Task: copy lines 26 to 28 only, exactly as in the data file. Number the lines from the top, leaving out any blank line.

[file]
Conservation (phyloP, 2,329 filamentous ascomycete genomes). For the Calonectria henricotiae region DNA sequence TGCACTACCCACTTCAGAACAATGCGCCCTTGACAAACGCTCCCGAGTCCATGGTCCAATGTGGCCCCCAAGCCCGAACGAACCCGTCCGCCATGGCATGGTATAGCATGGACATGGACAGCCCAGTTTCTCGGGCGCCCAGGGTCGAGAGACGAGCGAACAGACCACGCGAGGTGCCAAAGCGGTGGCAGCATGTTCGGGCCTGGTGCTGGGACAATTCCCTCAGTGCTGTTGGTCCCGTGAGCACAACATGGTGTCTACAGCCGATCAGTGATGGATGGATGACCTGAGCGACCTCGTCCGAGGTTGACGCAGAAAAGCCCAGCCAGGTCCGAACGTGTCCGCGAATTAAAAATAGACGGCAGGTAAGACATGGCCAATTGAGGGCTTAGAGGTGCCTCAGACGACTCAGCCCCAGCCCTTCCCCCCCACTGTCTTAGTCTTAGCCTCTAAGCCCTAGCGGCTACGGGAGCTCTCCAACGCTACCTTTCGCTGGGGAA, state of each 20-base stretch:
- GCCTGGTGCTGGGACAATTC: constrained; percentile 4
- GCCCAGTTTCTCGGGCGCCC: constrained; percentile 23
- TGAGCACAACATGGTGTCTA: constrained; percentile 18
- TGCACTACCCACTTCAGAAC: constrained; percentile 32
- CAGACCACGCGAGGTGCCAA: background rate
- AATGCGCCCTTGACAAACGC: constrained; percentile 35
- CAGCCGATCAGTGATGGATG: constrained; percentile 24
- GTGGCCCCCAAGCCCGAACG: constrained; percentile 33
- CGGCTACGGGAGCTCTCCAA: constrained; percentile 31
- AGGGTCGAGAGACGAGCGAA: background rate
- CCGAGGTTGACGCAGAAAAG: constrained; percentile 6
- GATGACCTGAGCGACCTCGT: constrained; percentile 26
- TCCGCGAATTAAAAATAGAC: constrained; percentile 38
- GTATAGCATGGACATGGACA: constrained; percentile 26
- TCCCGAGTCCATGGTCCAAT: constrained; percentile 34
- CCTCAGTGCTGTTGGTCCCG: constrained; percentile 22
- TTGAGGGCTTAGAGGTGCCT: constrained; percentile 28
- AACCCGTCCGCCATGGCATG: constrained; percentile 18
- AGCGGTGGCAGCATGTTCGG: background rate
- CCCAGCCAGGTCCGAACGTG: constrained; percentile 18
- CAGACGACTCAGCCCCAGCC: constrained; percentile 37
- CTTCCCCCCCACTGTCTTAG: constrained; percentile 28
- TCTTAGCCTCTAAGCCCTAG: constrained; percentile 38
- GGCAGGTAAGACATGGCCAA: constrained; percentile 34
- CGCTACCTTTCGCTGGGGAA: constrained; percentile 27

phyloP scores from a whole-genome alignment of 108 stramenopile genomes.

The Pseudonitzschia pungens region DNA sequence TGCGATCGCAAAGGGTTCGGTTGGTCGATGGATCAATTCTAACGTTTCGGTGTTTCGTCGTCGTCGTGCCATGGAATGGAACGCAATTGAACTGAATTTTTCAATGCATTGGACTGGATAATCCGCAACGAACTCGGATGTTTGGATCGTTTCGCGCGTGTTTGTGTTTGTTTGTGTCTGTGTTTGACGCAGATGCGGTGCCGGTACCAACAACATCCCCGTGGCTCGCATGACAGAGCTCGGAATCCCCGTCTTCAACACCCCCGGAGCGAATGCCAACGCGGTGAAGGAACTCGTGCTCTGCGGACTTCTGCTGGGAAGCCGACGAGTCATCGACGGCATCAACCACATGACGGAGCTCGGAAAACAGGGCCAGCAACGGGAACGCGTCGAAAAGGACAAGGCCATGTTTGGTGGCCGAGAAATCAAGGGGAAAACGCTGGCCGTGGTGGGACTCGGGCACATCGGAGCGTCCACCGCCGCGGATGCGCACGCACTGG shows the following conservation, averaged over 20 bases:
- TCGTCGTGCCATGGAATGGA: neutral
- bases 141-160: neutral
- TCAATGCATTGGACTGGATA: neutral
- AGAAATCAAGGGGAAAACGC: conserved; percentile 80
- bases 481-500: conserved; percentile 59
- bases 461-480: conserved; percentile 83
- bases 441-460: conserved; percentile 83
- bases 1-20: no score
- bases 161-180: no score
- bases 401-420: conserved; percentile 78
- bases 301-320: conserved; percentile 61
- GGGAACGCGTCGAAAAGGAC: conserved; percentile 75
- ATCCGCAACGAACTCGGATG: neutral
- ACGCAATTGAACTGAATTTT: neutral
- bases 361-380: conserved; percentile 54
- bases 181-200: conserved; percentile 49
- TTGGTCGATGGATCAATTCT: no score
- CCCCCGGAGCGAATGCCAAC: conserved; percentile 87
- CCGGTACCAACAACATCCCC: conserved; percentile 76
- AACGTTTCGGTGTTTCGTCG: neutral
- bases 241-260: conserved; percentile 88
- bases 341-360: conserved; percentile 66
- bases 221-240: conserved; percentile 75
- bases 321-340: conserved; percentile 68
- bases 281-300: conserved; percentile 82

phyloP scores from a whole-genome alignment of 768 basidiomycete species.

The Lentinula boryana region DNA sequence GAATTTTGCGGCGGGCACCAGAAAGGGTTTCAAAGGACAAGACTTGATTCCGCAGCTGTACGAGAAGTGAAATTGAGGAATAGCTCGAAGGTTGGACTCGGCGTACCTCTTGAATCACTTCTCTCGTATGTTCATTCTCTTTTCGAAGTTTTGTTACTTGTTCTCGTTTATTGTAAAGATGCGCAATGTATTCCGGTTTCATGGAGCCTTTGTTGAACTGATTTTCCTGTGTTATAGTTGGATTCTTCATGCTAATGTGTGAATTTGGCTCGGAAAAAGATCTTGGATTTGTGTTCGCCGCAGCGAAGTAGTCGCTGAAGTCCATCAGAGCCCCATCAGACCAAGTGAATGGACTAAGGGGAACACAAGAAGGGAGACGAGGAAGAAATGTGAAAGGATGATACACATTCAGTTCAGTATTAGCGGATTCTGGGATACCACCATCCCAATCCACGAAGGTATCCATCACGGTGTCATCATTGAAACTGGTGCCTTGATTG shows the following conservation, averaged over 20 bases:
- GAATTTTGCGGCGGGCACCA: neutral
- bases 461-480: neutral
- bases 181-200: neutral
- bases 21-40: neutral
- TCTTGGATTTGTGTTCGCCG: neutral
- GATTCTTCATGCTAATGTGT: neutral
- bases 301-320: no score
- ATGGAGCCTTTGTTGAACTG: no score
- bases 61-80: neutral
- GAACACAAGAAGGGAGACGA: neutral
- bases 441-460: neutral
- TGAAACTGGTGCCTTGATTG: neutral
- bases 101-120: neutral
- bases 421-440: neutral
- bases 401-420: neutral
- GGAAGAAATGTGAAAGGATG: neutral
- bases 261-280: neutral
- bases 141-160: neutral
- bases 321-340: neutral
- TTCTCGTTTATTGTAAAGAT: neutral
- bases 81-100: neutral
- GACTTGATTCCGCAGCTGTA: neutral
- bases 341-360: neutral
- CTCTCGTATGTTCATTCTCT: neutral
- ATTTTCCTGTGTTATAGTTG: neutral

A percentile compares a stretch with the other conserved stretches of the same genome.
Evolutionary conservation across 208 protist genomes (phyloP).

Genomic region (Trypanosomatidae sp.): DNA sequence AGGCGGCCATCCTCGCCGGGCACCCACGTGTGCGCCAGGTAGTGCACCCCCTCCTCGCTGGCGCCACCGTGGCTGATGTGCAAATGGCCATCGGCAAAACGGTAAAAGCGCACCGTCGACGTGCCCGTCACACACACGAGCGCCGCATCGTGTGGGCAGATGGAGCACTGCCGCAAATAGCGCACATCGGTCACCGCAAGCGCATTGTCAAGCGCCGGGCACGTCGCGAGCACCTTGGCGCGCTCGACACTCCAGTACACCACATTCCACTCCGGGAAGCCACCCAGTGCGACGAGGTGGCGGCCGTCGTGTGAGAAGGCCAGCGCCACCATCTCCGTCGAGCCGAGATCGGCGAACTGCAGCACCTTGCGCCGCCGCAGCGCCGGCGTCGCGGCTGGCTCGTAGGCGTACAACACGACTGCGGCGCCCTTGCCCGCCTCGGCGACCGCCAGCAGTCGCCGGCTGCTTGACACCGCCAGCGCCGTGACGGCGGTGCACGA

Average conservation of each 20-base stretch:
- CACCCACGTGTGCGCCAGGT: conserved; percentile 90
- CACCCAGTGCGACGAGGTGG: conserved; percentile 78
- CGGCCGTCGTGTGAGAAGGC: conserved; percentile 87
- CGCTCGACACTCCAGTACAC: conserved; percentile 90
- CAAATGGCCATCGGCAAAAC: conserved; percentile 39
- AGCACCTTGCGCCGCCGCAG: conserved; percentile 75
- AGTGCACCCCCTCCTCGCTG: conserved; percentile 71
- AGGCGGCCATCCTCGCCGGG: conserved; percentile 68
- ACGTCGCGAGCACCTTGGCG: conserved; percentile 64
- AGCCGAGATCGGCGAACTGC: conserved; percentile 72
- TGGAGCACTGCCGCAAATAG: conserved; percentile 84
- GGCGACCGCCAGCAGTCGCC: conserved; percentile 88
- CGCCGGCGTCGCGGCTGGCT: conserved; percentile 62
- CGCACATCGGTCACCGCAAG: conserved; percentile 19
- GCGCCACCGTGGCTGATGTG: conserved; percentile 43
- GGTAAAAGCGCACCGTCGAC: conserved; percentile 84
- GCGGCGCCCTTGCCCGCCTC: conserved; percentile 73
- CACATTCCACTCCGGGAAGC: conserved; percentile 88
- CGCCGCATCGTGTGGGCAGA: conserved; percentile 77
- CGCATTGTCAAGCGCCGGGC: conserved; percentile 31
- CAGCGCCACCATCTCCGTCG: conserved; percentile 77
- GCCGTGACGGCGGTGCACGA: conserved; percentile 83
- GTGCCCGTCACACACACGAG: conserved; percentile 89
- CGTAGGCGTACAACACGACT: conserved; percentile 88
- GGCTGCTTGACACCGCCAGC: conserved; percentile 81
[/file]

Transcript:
- CGCTACCTTTCGCTGGGGAA: constrained; percentile 27

phyloP scores from a whole-genome alignment of 108 stramenopile genomes.

The Pseudonitzschia pungens region DNA sequence TGCGATCGCAAAGGGTTCGGTTGGTCGATGGATCAATTCTAACGTTTCGGTGTTTCGTCGTCGTCGTGCCATGGAATGGAACGCAATTGAACTGAATTTTTCAATGCATTGGACTGGATAATCCGCAACGAACTCGGATGTTTGGATCGTTTCGCGCGTGTTTGTGTTTGTTTGTGTCTGTGTTTGACGCAGATGCGGTGCCGGTACCAACAACATCCCCGTGGCTCGCATGACAGAGCTCGGAATCCCCGTCTTCAACACCCCCGGAGCGAATGCCAACGCGGTGAAGGAACTCGTGCTCTGCGGACTTCTGCTGGGAAGCCGACGAGTCATCGACGGCATCAACCACATGACGGAGCTCGGAAAACAGGGCCAGCAACGGGAACGCGTCGAAAAGGACAAGGCCATGTTTGGTGGCCGAGAAATCAAGGGGAAAACGCTGGCCGTGGTGGGACTCGGGCACATCGGAGCGTCCACCGCCGCGGATGCGCACGCACTGG shows the following conservation, averaged over 20 bases: